NASA Drone Mapping Earthquake Faults

Caitlin Dempsey

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Wired has a pictorial on the latest effort by NASA to map California’s earthquake faults:

In hopes of understanding California’s deadly earthquake potential better, NASA scientists are using a jet outfitted with a custom autopilot system and specialized radar to map the faults with extreme precision. The system, known as Uninhabited Aerial Vehicle Synthetic Aperture Radar (UAVSAR), consists of a 10-foot-long pod that can be mounted to a variety of aircraft.

As the radar flies over the earthquake faults, the UAVSAR pod takes hi-res images beneath the Earth’s surface. Its autopilot system allows it to repeatedly fly over the same areas within a 15-foot margin of error.

The data from a single flight won’t tell scientists much about the faults, but when the fault is scanned again hours, days, weeks or months later, any movement becomes evident using what is called interferometry – a practice that makes differences between multiple data sets obvious.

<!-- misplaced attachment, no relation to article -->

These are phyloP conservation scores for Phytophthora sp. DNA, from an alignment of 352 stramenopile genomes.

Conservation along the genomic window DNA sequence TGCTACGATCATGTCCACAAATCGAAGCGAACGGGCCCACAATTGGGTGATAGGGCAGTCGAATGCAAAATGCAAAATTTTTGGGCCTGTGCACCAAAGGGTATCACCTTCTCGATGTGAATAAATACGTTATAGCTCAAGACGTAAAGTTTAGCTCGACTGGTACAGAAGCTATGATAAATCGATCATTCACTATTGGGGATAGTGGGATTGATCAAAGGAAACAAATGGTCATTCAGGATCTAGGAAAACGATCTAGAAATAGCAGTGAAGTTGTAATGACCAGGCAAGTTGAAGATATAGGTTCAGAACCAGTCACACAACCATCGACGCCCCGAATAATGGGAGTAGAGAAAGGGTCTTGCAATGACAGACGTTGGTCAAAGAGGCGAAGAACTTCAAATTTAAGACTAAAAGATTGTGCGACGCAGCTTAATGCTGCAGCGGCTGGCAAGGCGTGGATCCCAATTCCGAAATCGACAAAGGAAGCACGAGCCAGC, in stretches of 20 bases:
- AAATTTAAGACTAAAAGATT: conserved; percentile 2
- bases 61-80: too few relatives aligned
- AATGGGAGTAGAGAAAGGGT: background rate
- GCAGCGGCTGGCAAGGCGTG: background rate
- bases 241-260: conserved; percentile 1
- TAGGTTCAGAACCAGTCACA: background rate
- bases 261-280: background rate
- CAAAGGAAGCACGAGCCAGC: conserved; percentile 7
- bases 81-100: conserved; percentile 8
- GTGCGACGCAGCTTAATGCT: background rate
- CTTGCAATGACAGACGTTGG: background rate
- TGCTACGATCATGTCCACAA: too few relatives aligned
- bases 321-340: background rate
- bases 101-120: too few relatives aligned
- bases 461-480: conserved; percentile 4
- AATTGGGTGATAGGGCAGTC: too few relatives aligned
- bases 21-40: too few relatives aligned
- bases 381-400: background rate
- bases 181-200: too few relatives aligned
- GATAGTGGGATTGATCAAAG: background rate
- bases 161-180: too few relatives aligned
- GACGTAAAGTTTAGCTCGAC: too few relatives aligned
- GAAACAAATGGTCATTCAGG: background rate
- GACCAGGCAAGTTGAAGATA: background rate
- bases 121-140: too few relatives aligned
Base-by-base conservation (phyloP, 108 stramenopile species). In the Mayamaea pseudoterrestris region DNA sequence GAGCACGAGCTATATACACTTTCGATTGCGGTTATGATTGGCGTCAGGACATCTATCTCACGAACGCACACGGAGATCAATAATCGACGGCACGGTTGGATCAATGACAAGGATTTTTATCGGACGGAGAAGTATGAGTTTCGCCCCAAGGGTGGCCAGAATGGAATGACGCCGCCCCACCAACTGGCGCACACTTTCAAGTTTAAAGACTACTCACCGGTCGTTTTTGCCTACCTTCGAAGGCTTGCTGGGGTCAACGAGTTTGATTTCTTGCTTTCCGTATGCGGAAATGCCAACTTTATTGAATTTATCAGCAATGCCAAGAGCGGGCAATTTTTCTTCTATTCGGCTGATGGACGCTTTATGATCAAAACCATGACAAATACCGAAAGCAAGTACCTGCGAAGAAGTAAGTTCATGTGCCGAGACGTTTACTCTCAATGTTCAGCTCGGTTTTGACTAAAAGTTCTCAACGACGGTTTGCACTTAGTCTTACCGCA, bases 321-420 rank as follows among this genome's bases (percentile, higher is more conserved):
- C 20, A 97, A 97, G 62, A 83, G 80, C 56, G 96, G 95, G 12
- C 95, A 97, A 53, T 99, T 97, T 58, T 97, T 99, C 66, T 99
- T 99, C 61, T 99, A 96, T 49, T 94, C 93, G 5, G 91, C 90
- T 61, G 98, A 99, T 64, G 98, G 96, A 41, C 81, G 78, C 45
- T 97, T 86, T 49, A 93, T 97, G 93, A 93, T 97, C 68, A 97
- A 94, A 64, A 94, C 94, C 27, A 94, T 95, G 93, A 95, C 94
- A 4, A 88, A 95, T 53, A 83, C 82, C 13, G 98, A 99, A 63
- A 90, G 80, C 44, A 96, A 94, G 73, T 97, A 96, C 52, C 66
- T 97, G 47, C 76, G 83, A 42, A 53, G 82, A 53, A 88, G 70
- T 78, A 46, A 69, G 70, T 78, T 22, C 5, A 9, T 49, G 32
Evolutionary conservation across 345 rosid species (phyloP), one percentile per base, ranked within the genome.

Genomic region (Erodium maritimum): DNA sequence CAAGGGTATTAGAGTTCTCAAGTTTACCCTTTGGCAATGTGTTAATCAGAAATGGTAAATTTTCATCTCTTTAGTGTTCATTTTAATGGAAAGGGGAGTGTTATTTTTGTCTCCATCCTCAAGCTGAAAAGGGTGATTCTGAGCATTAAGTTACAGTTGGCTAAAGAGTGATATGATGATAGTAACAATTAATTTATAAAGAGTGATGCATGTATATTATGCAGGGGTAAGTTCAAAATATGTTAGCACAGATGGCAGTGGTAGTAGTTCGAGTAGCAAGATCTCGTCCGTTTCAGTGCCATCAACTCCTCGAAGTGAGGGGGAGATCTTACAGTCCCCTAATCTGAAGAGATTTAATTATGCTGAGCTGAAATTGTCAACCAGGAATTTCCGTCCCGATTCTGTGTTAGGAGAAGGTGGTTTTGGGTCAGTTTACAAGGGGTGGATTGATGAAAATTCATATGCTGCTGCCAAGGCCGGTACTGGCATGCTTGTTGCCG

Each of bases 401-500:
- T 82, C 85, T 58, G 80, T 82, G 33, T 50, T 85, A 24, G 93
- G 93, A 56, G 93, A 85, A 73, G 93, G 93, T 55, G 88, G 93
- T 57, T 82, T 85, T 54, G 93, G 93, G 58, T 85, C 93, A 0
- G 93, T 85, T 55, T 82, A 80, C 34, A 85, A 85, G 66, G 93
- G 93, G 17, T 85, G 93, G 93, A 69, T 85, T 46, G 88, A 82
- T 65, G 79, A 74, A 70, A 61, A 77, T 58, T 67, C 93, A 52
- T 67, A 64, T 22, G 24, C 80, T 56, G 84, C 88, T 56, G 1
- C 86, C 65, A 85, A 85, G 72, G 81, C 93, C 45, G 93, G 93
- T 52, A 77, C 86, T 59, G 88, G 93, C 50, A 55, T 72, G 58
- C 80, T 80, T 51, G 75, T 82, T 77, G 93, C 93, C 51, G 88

The article contains a slew of close up pictures of the plane and equipment.

Read more: NASA Drone Uses Radar to Map Quake Faults in 3-D

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About the author
Caitlin Dempsey
Caitlin Dempsey is the editor of Geography Realm and holds a master's degree in Geography from UCLA as well as a Master of Library and Information Science (MLIS) from SJSU.

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